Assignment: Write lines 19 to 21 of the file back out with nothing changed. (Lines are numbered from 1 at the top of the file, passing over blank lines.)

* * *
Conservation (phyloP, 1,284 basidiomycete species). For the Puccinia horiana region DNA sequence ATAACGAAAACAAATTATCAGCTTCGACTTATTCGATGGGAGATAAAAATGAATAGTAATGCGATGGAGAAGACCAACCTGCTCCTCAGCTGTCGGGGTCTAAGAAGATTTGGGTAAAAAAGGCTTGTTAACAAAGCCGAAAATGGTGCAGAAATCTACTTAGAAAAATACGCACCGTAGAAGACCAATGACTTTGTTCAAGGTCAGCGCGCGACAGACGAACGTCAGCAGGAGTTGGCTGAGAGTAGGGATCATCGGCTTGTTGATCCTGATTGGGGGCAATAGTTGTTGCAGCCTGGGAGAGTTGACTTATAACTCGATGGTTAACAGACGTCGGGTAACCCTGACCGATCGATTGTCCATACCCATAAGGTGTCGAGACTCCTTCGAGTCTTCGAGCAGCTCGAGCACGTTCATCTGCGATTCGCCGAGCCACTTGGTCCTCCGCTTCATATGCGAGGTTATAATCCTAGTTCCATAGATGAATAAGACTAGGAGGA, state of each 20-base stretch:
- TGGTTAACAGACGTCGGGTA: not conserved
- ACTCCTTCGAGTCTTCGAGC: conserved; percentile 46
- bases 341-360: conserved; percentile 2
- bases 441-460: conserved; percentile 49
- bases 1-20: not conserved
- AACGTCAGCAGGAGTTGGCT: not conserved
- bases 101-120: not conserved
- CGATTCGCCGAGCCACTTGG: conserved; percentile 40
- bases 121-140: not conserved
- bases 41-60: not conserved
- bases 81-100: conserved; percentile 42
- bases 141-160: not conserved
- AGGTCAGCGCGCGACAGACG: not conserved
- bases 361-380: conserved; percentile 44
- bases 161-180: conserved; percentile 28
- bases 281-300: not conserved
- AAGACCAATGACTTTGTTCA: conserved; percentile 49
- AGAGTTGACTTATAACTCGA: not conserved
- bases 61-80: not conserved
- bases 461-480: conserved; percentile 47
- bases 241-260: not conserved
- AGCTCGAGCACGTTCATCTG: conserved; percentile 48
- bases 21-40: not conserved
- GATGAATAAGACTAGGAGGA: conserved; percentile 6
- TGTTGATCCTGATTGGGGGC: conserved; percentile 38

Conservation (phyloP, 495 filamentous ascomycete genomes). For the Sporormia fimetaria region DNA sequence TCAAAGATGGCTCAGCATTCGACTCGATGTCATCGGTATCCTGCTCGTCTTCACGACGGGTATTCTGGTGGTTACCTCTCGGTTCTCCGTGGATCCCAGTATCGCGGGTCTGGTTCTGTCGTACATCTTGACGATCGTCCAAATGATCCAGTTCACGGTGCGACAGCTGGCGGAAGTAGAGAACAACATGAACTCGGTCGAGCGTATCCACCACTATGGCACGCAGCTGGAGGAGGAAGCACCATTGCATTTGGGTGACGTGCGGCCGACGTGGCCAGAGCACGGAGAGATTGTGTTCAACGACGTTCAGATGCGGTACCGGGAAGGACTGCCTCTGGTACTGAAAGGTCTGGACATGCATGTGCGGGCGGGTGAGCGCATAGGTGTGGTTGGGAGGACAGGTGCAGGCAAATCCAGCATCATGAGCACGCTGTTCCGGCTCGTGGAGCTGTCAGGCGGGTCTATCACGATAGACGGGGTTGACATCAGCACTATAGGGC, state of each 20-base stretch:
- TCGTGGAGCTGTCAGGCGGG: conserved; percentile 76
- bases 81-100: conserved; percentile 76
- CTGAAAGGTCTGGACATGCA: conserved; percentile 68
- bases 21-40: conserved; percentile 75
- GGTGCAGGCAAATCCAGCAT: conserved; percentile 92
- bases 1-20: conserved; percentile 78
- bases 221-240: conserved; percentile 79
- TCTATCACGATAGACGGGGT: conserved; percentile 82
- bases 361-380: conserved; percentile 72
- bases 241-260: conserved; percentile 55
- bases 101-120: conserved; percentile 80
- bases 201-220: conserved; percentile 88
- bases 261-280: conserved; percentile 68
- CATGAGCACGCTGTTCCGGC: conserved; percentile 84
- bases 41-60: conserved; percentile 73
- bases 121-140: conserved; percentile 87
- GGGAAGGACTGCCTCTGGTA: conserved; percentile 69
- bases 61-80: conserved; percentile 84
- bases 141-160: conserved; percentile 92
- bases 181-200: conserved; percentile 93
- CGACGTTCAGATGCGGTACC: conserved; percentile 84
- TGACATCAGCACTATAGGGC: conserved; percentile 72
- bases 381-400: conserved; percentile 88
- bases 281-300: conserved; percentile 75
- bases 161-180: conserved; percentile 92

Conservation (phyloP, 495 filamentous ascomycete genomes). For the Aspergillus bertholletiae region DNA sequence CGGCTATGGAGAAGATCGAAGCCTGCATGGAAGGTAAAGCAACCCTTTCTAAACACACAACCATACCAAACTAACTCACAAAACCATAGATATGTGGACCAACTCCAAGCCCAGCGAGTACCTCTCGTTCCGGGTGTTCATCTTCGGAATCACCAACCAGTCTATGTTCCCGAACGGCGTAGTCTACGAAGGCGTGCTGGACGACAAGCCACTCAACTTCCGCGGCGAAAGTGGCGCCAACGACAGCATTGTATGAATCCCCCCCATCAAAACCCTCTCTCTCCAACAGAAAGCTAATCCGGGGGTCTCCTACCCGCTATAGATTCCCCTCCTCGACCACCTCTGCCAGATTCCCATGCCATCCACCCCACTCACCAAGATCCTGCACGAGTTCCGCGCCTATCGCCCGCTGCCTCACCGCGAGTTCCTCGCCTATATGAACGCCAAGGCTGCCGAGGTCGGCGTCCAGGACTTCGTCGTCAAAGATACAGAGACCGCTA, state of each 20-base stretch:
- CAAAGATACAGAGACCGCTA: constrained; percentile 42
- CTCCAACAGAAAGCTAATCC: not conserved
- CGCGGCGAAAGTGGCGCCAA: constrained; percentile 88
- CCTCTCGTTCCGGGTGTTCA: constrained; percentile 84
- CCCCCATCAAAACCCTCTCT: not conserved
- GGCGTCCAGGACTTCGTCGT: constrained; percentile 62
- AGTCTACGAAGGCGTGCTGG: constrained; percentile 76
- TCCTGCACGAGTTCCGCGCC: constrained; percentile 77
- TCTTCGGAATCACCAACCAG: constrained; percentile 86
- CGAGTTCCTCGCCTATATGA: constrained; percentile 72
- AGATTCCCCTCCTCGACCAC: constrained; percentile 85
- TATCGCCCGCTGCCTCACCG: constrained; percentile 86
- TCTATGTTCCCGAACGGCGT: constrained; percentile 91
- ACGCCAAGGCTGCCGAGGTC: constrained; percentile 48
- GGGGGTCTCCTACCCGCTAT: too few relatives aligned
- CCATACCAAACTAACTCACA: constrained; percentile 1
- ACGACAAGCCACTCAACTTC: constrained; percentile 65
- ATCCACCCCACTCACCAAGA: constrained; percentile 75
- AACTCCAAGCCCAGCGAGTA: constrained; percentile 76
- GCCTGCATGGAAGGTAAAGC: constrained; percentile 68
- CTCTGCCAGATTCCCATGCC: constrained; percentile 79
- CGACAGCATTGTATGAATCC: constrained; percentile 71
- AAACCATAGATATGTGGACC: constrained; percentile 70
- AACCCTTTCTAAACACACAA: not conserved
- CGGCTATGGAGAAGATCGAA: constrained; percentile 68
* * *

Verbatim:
- AGAGTTGACTTATAACTCGA: not conserved
- bases 61-80: not conserved
- bases 461-480: conserved; percentile 47